Abby LOVED being in the ocean. Bret held her and together they swam out in waist-deep water. She giggled and splashed and clapped her hands. I loved watching her having so much fun. Her joy made me forget my own fear. How I wish I could be so brave.

But to Abby, it wasn’t necessarily bravery. She was just enjoying the moment. And in that moment, she was in her father’s arms, playing in the water. Her mother was standing nearby cheering her on. Everything was fine. Everything was good.

Later, as we strolled back home through the sand, I promised myself I would go swimming everyday. And little by little, I’d eventually work up enough courage to jump off the pier. My hands are shaking even as I write this. I don’t want to jump off that pier. I don’t want to put myself in what I perceive to be harm’s way. What if the one time I dive into the water is the one time a shark happens to be shopping for some human? What if he bites me? What if I die?

WhatifWhatifWhatif?! What if an asteroid hits the planet tonight? What if I slip on a banana peel and break my neck?  What if I slip on a banana hammock and break my neck? So many what ifs, why worry about them? They probably won’t ever come to pass.

So, my plan is to work up enough courage to jump off that pier before I leave Jordan. Even if it takes me six months, I’m going to do it. I’m also going to put on a brave face every time I set foot into the ocean.

And yes, I did just read about that poor British man who was mauled by a Great White in the Seychelles. I’m very sad for his widow and his family and friends. But there will always be some one-in-a-million story in the news just waiting to frighten me into avoiding life.

For my daughter’s sake, I want to be brave. I want to face my fear with courage and strength. I want her to see that life is full of risks but we must take them anyway (calculated ones, at least). I’ll do it for Abby because I want her to hurl herself into life with joy and abandon. And even though she will one day be aware that sharks live in the ocean, she won’t let that keep her from diving in.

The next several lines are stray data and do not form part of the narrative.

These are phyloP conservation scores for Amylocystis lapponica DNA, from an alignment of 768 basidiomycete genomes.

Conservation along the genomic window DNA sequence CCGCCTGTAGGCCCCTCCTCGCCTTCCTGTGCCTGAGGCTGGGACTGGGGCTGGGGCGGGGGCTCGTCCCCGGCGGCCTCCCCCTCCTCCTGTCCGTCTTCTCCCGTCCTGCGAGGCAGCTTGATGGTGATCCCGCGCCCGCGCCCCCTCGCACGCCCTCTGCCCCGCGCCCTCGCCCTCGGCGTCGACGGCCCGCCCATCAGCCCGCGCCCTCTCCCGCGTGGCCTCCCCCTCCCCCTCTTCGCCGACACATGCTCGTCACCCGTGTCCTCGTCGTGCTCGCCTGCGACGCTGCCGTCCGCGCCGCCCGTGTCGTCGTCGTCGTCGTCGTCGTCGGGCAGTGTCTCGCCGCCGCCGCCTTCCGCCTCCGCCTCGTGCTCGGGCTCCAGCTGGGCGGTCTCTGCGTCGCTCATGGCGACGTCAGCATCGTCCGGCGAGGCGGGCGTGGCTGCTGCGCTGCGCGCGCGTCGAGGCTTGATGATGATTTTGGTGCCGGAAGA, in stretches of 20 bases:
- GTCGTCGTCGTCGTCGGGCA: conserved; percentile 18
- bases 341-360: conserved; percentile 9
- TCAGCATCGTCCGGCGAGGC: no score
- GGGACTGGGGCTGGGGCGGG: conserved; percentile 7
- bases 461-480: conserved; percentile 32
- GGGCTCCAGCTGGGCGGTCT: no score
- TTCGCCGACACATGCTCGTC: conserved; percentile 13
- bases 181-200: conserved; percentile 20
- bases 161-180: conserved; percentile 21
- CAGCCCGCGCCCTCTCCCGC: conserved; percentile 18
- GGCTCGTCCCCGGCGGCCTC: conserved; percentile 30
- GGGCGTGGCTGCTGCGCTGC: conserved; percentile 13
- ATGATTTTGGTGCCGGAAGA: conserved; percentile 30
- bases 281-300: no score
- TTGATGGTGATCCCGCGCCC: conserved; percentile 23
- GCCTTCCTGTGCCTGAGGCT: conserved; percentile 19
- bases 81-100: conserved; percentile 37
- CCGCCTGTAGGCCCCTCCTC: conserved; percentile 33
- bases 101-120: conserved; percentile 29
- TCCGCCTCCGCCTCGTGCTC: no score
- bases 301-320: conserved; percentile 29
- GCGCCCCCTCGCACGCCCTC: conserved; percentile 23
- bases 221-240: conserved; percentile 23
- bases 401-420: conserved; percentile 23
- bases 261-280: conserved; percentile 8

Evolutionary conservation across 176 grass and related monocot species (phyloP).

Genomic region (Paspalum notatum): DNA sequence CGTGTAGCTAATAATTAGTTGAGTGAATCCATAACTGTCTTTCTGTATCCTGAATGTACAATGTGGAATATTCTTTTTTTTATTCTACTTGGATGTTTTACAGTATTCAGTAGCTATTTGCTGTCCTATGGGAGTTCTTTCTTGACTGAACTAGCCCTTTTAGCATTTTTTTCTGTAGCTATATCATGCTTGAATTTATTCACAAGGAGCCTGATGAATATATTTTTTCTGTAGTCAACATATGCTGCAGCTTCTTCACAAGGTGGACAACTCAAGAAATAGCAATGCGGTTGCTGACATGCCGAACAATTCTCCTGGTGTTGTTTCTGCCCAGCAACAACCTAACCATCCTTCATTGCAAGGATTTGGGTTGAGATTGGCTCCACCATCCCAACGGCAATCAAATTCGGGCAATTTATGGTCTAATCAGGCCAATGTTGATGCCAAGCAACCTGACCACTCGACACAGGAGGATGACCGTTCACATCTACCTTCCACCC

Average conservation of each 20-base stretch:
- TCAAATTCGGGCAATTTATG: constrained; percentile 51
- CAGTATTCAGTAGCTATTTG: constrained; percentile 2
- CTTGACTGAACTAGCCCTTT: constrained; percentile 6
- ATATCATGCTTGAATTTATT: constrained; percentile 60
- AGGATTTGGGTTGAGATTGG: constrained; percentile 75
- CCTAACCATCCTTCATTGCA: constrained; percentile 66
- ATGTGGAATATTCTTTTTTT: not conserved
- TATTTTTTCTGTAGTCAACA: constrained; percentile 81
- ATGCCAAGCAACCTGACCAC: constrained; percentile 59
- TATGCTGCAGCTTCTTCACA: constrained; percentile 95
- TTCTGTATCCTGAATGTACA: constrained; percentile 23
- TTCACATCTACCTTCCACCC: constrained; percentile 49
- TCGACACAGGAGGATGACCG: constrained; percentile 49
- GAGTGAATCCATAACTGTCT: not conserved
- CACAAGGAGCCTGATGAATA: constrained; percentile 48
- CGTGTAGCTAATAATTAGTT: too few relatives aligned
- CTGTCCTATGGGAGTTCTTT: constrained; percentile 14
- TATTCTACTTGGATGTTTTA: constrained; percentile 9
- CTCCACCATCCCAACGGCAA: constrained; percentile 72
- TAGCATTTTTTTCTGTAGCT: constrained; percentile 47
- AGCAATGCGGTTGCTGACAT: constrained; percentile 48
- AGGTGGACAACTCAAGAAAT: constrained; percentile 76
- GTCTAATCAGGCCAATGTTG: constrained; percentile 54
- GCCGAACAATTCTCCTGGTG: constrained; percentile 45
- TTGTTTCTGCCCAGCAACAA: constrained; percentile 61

The Things I Feared

When we made the decision to move to Jordan, one of my first thoughts was, “What if they don’t have broccoli there?”

I actually worried about this.

Bret reminded me that if they didn’t have broccoli in Jordan, they would surely have something similar.

I was still worried. I know, that sounds stupid but see, broccoli has become a staple in Abby’s diet (about which I’m probably a little too proud) and I didn’t want her to forget all about broccoli and then decide when we’re back in the states that she hates it.

Plus, broccoli is one of the few green vegetables Bret actually eats and it’s ridiculously easy to cook. Its only drawback really is that it leaves the kitchen smelling like a fart factory.

Picture that for a second. A fart factory.

After about a week of worrying about broccoli, I realized what was really bothering me was my fear of being in a new and strange place filled with a host of unknowns. What if I was miserable? What if I hated everyone? What if everyone hated me? What if I had the wrong lunchbox?

While I was excited Bret had landed such a cool job, it also meant we’d be moving far far from home. I wouldn’t know the language, the local customs, or where to go for my yearly pap smear.

Do they even have gynecologists in Aqaba?

“Of course they do, babe,” Bret assured me, “They have vaginas there, so they must have vagina doctors.”

This from the man who, one week later, wondered if they had ice cream in Jordan. Ice cream, Bret? Jesus. Even tiny African villages with no running water have ice cream.